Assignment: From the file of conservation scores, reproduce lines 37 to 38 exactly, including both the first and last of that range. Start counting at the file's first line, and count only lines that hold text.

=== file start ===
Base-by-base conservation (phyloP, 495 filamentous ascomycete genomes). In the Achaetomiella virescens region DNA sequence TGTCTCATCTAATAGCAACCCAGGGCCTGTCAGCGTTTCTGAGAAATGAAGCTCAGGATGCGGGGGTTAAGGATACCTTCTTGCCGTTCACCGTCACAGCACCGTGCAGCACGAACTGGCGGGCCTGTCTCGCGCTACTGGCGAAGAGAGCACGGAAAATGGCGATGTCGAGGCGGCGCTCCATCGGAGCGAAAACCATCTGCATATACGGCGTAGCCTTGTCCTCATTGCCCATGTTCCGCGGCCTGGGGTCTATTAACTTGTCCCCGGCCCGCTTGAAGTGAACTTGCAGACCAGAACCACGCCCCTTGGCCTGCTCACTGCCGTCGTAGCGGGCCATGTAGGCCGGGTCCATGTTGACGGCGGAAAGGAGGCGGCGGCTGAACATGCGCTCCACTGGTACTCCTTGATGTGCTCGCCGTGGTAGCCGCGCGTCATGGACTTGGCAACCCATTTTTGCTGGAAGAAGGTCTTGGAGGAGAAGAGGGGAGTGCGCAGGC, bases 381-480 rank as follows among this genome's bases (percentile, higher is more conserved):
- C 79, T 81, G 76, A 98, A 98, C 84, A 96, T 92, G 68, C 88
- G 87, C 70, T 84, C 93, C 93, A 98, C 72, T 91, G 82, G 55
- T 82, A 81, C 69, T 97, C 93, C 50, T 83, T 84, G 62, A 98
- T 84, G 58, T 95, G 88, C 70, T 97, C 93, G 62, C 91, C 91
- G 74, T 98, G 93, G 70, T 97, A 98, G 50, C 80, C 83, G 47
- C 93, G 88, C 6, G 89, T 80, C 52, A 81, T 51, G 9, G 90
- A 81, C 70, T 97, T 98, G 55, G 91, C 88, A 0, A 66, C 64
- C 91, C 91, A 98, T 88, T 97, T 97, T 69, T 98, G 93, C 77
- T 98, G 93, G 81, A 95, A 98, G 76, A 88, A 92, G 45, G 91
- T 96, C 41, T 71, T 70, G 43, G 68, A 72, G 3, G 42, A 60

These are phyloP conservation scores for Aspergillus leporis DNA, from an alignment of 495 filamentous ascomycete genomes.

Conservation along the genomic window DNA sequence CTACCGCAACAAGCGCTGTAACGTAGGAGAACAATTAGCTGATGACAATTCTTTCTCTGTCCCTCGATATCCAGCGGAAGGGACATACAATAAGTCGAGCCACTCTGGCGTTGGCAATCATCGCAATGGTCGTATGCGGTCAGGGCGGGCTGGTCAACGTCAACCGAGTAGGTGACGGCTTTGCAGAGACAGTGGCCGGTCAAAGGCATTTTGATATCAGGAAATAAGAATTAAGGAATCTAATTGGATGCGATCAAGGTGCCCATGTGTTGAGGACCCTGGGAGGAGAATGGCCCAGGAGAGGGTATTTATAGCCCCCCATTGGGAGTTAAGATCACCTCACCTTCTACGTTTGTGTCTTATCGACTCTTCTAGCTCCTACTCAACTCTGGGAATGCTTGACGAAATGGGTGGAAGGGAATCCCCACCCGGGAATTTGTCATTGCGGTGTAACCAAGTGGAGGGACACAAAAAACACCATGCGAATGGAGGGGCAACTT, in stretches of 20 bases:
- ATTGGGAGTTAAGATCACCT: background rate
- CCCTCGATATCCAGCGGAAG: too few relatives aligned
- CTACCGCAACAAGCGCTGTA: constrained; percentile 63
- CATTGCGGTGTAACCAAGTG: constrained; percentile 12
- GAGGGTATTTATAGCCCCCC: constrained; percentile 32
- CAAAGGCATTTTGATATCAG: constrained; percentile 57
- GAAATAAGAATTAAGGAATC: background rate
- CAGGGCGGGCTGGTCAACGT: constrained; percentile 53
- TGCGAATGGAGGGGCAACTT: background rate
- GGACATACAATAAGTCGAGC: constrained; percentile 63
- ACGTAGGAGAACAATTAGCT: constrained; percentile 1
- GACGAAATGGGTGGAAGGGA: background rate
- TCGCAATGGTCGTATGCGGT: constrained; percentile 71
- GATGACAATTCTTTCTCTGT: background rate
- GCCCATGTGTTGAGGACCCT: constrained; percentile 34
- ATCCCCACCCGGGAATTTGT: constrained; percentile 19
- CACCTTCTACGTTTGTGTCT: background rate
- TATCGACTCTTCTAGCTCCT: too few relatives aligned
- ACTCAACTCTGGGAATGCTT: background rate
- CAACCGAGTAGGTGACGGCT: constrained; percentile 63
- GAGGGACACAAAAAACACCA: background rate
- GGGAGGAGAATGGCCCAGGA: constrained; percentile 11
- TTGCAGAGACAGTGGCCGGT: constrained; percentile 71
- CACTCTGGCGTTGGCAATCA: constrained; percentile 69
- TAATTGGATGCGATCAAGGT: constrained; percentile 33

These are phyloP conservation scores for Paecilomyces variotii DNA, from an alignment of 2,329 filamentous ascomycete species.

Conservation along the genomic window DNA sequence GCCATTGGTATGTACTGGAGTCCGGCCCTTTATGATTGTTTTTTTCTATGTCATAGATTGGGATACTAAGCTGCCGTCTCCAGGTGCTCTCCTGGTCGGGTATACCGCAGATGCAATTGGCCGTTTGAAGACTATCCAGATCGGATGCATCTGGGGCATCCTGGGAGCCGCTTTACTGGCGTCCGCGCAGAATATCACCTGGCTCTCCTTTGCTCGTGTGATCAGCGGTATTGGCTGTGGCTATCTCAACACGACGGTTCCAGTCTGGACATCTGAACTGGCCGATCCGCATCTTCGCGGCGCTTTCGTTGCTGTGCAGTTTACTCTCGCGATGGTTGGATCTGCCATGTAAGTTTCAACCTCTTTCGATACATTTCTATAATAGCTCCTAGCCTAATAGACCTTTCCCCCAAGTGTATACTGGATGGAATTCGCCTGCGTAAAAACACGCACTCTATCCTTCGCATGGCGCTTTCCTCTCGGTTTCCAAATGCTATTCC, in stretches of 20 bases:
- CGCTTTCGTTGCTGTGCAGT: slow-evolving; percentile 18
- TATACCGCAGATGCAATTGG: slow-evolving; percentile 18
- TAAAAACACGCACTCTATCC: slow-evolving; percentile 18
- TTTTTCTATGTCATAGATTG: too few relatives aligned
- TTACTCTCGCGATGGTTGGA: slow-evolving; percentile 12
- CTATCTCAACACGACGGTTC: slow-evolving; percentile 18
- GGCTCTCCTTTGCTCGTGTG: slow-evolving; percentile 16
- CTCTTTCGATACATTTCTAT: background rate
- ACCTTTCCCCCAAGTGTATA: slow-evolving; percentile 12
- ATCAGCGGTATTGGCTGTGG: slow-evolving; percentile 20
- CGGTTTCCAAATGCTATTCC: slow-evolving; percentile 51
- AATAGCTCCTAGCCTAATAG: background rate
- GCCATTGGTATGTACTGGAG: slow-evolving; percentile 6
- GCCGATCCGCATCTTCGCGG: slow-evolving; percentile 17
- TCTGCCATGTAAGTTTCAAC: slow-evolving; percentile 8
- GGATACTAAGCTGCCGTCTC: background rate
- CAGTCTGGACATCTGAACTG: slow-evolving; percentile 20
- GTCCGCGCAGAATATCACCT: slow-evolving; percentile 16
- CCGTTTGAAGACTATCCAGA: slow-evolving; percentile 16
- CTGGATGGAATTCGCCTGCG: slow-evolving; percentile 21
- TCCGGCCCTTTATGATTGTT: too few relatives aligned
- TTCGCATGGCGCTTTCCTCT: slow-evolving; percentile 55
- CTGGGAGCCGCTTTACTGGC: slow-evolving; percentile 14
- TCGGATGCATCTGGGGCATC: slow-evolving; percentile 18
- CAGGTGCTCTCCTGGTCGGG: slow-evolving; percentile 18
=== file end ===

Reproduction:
- CACTCTGGCGTTGGCAATCA: constrained; percentile 69
- TAATTGGATGCGATCAAGGT: constrained; percentile 33